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A Grateful Thanksgiving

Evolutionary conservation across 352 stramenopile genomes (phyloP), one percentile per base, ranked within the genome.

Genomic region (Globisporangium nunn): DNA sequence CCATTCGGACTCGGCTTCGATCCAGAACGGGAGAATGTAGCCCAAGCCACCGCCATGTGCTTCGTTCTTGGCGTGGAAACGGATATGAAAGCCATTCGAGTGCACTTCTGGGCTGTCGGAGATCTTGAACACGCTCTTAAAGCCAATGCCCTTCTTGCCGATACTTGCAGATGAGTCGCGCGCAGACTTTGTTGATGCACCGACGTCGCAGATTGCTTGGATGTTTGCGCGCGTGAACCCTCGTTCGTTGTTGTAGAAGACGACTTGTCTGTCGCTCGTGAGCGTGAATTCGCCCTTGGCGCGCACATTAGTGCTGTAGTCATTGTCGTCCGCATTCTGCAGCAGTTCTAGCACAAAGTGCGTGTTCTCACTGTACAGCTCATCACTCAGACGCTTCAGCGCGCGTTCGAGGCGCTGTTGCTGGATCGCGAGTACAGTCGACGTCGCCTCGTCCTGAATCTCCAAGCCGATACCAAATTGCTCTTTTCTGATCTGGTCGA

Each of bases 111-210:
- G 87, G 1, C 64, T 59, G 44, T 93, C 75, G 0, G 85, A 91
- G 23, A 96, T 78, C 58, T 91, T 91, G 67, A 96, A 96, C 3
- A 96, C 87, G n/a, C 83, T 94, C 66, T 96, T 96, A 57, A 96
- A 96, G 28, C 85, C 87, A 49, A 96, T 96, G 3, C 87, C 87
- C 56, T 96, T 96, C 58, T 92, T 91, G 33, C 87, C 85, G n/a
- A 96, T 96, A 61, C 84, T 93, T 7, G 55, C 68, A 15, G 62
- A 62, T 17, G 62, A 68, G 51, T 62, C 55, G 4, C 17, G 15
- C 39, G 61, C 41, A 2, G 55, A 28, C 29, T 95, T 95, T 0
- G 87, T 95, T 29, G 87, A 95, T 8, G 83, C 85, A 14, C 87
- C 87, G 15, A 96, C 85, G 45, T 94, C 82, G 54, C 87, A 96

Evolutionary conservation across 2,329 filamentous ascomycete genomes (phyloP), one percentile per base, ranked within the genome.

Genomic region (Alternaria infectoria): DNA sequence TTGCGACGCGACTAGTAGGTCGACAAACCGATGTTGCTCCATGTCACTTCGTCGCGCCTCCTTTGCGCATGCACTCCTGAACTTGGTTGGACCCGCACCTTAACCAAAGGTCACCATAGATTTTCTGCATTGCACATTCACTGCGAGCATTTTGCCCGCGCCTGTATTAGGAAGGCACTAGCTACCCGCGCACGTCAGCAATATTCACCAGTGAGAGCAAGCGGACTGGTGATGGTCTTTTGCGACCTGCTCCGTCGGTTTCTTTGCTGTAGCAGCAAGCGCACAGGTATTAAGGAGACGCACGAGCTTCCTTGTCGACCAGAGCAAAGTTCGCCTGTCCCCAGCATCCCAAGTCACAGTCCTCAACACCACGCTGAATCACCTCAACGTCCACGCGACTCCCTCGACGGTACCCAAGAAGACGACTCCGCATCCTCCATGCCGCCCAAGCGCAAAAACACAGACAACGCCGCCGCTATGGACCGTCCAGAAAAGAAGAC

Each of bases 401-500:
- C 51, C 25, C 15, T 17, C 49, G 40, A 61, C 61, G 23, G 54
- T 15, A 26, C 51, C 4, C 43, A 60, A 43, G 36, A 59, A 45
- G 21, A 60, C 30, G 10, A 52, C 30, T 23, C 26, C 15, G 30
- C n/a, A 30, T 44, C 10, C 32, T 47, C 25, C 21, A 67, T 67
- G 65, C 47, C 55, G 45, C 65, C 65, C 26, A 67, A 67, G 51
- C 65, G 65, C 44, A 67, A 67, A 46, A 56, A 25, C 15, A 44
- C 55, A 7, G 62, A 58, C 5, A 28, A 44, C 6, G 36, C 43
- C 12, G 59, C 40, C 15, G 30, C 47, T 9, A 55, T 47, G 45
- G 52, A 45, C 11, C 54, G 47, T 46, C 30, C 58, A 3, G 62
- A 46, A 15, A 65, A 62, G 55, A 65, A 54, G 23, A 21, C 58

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A Grateful Thanksgiving 2021/11/29, 21:58
A Grateful Thanksgiving